If you do not wish to receive any future announcements of products and services offered by Mondaq by clicking here .

Information Collection and Use

We require site users to register with Mondaq (and its affiliate sites) to view the free information on the site. We also collect information from our users at several different points on the websites: this is so that we can customise the sites according to individual usage, provide 'session-aware' functionality, and ensure that content is acquired and developed appropriately. This gives us an overall picture of our user profiles, which in turn shows to our Editorial Contributors the type of person they are reaching by posting articles on Mondaq (and its affiliate sites) – meaning more free content for registered users.

We are only able to provide the material on the Mondaq (and its affiliate sites) site free to site visitors because we can pass on information about the pages that users are viewing and the personal information users provide to us (e.g. email addresses) to reputable contributing firms such as law firms who author those pages. We do not sell or rent information to anyone else other than the authors of those pages, who may change from time to time. Should you wish us not to disclose your details to any of these parties, please tick the box above or tick the box marked "Opt out of Registration Information Disclosure" on the Your Profile page. We and our author organisations may only contact you via email or other means if you allow us to do so. Users can opt out of contact when they register on the site, or send an email to with “no disclosure” in the subject heading

Mondaq News Alerts

In order to receive Mondaq News Alerts, users have to complete a separate registration form. This is a personalised service where users choose regions and topics of interest and we send it only to those users who have requested it. Users can stop receiving these Alerts by going to the Mondaq News Alerts page and deselecting all interest areas. In the same way users can amend their personal preferences to add or remove subject areas.


A cookie is a small text file written to a user’s hard drive that contains an identifying user number. The cookies do not contain any personal information about users. We use the cookie so users do not have to log in every time they use the service and the cookie will automatically expire if you do not visit the Mondaq website (or its affiliate sites) for 12 months. We also use the cookie to personalise a user's experience of the site (for example to show information specific to a user's region). As the Mondaq sites are fully personalised and cookies are essential to its core technology the site will function unpredictably with browsers that do not support cookies - or where cookies are disabled (in these circumstances we advise you to attempt to locate the information you require elsewhere on the web). However if you are concerned about the presence of a Mondaq cookie on your machine you can also choose to expire the cookie immediately (remove it) by selecting the 'Log Off' menu option as the last thing you do when you use the site.

Some of our business partners may use cookies on our site (for example, advertisers). However, we have no access to or control over these cookies and we are not aware of any at present that do so.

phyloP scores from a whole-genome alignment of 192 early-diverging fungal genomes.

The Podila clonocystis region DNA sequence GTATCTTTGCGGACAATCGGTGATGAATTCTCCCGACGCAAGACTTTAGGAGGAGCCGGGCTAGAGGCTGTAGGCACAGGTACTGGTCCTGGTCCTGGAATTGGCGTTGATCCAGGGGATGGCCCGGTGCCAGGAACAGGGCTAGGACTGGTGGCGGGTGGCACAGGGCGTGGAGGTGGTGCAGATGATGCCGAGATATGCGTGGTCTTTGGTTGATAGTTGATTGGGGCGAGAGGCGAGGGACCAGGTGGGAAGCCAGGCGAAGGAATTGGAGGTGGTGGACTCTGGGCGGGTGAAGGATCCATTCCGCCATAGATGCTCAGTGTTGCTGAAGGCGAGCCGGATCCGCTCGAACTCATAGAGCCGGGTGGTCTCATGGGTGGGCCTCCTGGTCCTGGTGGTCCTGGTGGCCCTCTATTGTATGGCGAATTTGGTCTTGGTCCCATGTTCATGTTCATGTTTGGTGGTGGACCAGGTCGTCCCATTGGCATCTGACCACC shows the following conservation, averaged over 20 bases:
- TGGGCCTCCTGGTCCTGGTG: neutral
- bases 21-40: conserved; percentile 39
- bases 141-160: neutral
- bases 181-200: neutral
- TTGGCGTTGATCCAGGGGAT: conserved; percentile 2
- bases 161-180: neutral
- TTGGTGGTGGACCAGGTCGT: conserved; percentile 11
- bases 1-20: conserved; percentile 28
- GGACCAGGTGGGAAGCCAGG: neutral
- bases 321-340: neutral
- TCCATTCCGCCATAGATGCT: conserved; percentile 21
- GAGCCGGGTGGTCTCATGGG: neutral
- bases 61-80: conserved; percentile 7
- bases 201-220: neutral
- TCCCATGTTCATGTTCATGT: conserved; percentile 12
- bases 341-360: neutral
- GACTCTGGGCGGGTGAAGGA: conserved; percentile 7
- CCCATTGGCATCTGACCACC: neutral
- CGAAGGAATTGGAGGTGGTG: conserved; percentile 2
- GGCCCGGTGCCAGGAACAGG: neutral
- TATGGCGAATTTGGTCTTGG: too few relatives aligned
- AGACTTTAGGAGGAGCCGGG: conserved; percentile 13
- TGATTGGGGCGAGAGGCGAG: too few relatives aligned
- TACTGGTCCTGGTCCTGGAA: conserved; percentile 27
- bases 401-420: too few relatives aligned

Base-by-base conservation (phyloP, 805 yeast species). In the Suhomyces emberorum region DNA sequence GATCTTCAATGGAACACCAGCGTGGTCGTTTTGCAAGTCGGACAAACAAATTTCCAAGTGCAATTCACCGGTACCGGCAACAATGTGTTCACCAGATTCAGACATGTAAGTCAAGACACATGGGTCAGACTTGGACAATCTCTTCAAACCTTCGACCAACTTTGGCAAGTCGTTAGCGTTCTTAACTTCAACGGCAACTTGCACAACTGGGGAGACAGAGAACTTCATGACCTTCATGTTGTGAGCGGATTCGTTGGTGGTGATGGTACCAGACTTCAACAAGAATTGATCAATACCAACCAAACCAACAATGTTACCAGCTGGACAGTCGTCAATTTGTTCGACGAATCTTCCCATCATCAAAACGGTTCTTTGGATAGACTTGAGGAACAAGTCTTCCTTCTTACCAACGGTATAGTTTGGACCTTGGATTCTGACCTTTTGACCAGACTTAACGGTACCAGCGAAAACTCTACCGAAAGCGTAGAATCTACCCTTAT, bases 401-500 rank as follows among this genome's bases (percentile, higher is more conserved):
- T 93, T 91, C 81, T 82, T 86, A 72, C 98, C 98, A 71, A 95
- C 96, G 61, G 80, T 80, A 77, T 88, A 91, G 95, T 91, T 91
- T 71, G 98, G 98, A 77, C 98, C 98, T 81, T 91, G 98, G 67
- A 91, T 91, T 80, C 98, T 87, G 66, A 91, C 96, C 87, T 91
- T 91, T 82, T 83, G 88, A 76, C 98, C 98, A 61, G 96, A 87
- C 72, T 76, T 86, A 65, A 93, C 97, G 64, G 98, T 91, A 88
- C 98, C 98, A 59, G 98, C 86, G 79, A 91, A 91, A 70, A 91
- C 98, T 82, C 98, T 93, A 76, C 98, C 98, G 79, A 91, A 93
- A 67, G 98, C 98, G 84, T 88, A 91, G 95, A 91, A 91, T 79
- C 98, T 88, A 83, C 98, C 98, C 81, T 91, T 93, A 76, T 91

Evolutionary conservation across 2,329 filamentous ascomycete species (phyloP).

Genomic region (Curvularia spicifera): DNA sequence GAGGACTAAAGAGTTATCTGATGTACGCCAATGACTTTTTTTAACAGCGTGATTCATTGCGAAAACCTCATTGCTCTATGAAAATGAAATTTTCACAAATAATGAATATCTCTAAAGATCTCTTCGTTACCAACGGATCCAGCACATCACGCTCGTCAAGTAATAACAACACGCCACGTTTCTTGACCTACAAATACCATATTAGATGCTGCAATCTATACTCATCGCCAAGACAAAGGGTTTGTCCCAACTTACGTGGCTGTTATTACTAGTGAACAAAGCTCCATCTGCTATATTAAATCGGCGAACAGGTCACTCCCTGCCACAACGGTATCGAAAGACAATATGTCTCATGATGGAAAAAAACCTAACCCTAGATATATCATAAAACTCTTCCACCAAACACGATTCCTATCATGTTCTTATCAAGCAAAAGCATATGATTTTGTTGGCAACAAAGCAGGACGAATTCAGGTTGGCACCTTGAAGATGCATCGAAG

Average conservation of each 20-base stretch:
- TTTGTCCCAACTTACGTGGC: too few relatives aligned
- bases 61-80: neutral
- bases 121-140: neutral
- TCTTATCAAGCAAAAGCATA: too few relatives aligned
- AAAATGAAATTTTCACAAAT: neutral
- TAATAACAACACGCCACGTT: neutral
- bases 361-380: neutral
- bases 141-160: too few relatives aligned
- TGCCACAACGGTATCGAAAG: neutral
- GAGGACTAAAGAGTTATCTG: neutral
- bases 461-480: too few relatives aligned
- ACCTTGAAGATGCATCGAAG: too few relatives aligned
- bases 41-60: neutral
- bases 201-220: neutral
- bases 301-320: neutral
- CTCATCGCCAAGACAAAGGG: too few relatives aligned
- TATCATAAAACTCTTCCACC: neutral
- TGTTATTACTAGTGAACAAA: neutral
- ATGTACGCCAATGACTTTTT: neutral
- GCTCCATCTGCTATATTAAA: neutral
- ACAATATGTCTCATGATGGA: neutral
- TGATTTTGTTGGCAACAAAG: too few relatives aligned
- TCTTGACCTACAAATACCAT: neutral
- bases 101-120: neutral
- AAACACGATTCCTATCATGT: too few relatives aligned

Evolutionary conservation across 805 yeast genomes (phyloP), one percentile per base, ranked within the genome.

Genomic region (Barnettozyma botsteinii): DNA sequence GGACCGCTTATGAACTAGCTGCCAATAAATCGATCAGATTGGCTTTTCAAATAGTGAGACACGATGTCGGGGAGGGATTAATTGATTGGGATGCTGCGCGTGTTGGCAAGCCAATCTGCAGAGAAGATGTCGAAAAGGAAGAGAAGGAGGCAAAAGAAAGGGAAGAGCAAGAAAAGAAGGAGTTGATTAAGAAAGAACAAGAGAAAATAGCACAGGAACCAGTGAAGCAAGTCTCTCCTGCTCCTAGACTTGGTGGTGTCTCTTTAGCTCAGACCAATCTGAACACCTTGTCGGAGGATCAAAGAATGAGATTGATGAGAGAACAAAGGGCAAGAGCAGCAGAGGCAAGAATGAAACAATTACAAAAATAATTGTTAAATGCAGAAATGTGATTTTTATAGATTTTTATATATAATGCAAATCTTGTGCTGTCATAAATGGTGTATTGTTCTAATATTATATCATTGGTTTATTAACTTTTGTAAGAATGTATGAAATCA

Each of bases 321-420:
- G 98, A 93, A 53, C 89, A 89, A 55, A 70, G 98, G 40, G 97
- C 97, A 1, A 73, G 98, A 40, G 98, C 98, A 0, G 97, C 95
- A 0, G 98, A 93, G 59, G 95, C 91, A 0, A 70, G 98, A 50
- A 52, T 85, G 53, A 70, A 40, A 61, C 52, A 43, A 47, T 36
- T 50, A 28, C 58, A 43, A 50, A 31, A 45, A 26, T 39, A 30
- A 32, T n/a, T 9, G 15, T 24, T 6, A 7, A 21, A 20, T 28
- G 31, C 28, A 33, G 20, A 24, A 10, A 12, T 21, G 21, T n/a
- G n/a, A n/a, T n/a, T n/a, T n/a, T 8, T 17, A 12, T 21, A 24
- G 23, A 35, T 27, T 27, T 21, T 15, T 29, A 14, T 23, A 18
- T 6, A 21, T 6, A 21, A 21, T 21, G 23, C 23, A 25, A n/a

Log Files

We use IP addresses to analyse trends, administer the site, track movement, and gather broad demographic information for aggregate use. IP addresses are not linked to personally identifiable information.


This web site contains links to other sites. Please be aware that Mondaq (or its affiliate sites) are not responsible for the privacy practices of such other sites. We encourage our users to be aware when they leave our site and to read the privacy statements of these third party sites. This privacy statement applies solely to information collected by this Web site.

Surveys & Contests

From time-to-time our site requests information from users via surveys or contests. Participation in these surveys or contests is completely voluntary and the user therefore has a choice whether or not to disclose any information requested. Information requested may include contact information (such as name and delivery address), and demographic information (such as postcode, age level). Contact information will be used to notify the winners and award prizes. Survey information will be used for purposes of monitoring or improving the functionality of the site.


If a user elects to use our referral service for informing a friend about our site, we ask them for the friend’s name and email address. Mondaq stores this information and may contact the friend to invite them to register with Mondaq, but they will not be contacted more than once. The friend may contact Mondaq to request the removal of this information from our database.


This website takes every reasonable precaution to protect our users’ information. When users submit sensitive information via the website, your information is protected using firewalls and other security technology. If you have any questions about the security at our website, you can send an email to

Correcting/Updating Personal Information

If a user’s personally identifiable information changes (such as postcode), or if a user no longer desires our service, we will endeavour to provide a way to correct, update or remove that user’s personal data provided to us. This can usually be done at the “Your Profile” page or by sending an email to

Notification of Changes

If we decide to change our Terms & Conditions or Privacy Policy, we will post those changes on our site so our users are always aware of what information we collect, how we use it, and under what circumstances, if any, we disclose it. If at any point we decide to use personally identifiable information in a manner different from that stated at the time it was collected, we will notify users by way of an email. Users will have a choice as to whether or not we use their information in this different manner. We will use information in accordance with the privacy policy under which the information was collected.

How to contact Mondaq

You can contact us with comments or queries at

If for some reason you believe Mondaq Ltd. has not adhered to these principles, please notify us by e-mail at and we will use commercially reasonable efforts to determine and correct the problem promptly.